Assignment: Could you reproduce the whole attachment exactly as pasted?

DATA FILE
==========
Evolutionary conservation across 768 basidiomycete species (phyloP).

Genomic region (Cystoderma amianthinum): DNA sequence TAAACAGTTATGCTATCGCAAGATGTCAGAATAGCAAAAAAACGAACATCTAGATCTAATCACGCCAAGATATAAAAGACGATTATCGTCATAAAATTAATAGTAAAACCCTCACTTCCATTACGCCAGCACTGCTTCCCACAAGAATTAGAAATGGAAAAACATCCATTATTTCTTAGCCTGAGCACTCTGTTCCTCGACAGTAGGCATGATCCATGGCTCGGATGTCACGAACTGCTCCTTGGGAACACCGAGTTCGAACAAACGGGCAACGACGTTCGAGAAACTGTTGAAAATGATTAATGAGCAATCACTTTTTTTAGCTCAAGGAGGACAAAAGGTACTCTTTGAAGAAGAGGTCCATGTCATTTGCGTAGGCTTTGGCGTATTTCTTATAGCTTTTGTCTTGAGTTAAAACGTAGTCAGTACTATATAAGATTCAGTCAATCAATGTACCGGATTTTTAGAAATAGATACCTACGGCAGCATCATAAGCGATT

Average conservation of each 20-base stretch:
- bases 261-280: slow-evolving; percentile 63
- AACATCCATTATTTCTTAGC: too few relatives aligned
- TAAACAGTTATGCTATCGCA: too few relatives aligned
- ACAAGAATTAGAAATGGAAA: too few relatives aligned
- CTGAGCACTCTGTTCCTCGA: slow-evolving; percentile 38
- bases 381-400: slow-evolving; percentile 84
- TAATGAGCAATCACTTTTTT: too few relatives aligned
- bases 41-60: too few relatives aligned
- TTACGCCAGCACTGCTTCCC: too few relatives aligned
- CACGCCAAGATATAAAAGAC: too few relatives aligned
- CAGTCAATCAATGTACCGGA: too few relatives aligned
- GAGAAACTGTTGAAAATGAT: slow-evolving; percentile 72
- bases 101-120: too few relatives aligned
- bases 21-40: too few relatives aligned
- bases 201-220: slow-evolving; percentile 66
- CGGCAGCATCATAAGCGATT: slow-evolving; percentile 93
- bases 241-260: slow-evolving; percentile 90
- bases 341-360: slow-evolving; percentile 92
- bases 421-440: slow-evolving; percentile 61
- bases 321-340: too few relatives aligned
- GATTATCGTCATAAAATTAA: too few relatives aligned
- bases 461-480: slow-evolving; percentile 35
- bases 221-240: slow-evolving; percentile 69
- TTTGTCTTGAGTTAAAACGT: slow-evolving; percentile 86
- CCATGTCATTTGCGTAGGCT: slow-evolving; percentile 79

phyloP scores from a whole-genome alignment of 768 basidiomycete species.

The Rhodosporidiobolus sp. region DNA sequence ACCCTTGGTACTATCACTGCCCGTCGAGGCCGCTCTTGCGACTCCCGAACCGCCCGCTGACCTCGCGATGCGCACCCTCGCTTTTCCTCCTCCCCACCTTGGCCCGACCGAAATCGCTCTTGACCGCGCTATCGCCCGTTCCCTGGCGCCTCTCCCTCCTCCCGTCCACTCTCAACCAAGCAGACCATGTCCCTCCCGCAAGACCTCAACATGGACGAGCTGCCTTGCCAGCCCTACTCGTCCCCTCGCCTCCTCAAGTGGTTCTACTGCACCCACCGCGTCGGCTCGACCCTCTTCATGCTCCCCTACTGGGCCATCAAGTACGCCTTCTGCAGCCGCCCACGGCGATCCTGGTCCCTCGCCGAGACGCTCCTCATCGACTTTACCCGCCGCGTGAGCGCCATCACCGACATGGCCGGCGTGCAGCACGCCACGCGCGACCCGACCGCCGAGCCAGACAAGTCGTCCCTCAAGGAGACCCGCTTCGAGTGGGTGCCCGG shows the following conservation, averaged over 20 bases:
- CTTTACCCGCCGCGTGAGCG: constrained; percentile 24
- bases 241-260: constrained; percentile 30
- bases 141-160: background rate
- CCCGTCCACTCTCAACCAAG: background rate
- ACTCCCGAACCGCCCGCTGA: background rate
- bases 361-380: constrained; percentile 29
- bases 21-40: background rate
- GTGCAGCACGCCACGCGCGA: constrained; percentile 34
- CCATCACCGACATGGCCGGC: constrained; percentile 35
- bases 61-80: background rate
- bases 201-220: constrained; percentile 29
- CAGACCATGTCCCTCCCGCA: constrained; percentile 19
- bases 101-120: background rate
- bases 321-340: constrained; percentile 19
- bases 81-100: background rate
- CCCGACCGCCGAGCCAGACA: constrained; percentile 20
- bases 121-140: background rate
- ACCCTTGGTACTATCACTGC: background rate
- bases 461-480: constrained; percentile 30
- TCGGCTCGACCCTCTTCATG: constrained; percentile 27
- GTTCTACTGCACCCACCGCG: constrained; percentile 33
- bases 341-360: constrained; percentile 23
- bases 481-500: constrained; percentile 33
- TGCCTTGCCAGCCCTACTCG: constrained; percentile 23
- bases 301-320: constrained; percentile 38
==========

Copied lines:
Evolutionary conservation across 768 basidiomycete species (phyloP).

Genomic region (Cystoderma amianthinum): DNA sequence TAAACAGTTATGCTATCGCAAGATGTCAGAATAGCAAAAAAACGAACATCTAGATCTAATCACGCCAAGATATAAAAGACGATTATCGTCATAAAATTAATAGTAAAACCCTCACTTCCATTACGCCAGCACTGCTTCCCACAAGAATTAGAAATGGAAAAACATCCATTATTTCTTAGCCTGAGCACTCTGTTCCTCGACAGTAGGCATGATCCATGGCTCGGATGTCACGAACTGCTCCTTGGGAACACCGAGTTCGAACAAACGGGCAACGACGTTCGAGAAACTGTTGAAAATGATTAATGAGCAATCACTTTTTTTAGCTCAAGGAGGACAAAAGGTACTCTTTGAAGAAGAGGTCCATGTCATTTGCGTAGGCTTTGGCGTATTTCTTATAGCTTTTGTCTTGAGTTAAAACGTAGTCAGTACTATATAAGATTCAGTCAATCAATGTACCGGATTTTTAGAAATAGATACCTACGGCAGCATCATAAGCGATT

Average conservation of each 20-base stretch:
- bases 261-280: slow-evolving; percentile 63
- AACATCCATTATTTCTTAGC: too few relatives aligned
- TAAACAGTTATGCTATCGCA: too few relatives aligned
- ACAAGAATTAGAAATGGAAA: too few relatives aligned
- CTGAGCACTCTGTTCCTCGA: slow-evolving; percentile 38
- bases 381-400: slow-evolving; percentile 84
- TAATGAGCAATCACTTTTTT: too few relatives aligned
- bases 41-60: too few relatives aligned
- TTACGCCAGCACTGCTTCCC: too few relatives aligned
- CACGCCAAGATATAAAAGAC: too few relatives aligned
- CAGTCAATCAATGTACCGGA: too few relatives aligned
- GAGAAACTGTTGAAAATGAT: slow-evolving; percentile 72
- bases 101-120: too few relatives aligned
- bases 21-40: too few relatives aligned
- bases 201-220: slow-evolving; percentile 66
- CGGCAGCATCATAAGCGATT: slow-evolving; percentile 93
- bases 241-260: slow-evolving; percentile 90
- bases 341-360: slow-evolving; percentile 92
- bases 421-440: slow-evolving; percentile 61
- bases 321-340: too few relatives aligned
- GATTATCGTCATAAAATTAA: too few relatives aligned
- bases 461-480: slow-evolving; percentile 35
- bases 221-240: slow-evolving; percentile 69
- TTTGTCTTGAGTTAAAACGT: slow-evolving; percentile 86
- CCATGTCATTTGCGTAGGCT: slow-evolving; percentile 79

phyloP scores from a whole-genome alignment of 768 basidiomycete species.

The Rhodosporidiobolus sp. region DNA sequence ACCCTTGGTACTATCACTGCCCGTCGAGGCCGCTCTTGCGACTCCCGAACCGCCCGCTGACCTCGCGATGCGCACCCTCGCTTTTCCTCCTCCCCACCTTGGCCCGACCGAAATCGCTCTTGACCGCGCTATCGCCCGTTCCCTGGCGCCTCTCCCTCCTCCCGTCCACTCTCAACCAAGCAGACCATGTCCCTCCCGCAAGACCTCAACATGGACGAGCTGCCTTGCCAGCCCTACTCGTCCCCTCGCCTCCTCAAGTGGTTCTACTGCACCCACCGCGTCGGCTCGACCCTCTTCATGCTCCCCTACTGGGCCATCAAGTACGCCTTCTGCAGCCGCCCACGGCGATCCTGGTCCCTCGCCGAGACGCTCCTCATCGACTTTACCCGCCGCGTGAGCGCCATCACCGACATGGCCGGCGTGCAGCACGCCACGCGCGACCCGACCGCCGAGCCAGACAAGTCGTCCCTCAAGGAGACCCGCTTCGAGTGGGTGCCCGG shows the following conservation, averaged over 20 bases:
- CTTTACCCGCCGCGTGAGCG: constrained; percentile 24
- bases 241-260: constrained; percentile 30
- bases 141-160: background rate
- CCCGTCCACTCTCAACCAAG: background rate
- ACTCCCGAACCGCCCGCTGA: background rate
- bases 361-380: constrained; percentile 29
- bases 21-40: background rate
- GTGCAGCACGCCACGCGCGA: constrained; percentile 34
- CCATCACCGACATGGCCGGC: constrained; percentile 35
- bases 61-80: background rate
- bases 201-220: constrained; percentile 29
- CAGACCATGTCCCTCCCGCA: constrained; percentile 19
- bases 101-120: background rate
- bases 321-340: constrained; percentile 19
- bases 81-100: background rate
- CCCGACCGCCGAGCCAGACA: constrained; percentile 20
- bases 121-140: background rate
- ACCCTTGGTACTATCACTGC: background rate
- bases 461-480: constrained; percentile 30
- TCGGCTCGACCCTCTTCATG: constrained; percentile 27
- GTTCTACTGCACCCACCGCG: constrained; percentile 33
- bases 341-360: constrained; percentile 23
- bases 481-500: constrained; percentile 33
- TGCCTTGCCAGCCCTACTCG: constrained; percentile 23
- bases 301-320: constrained; percentile 38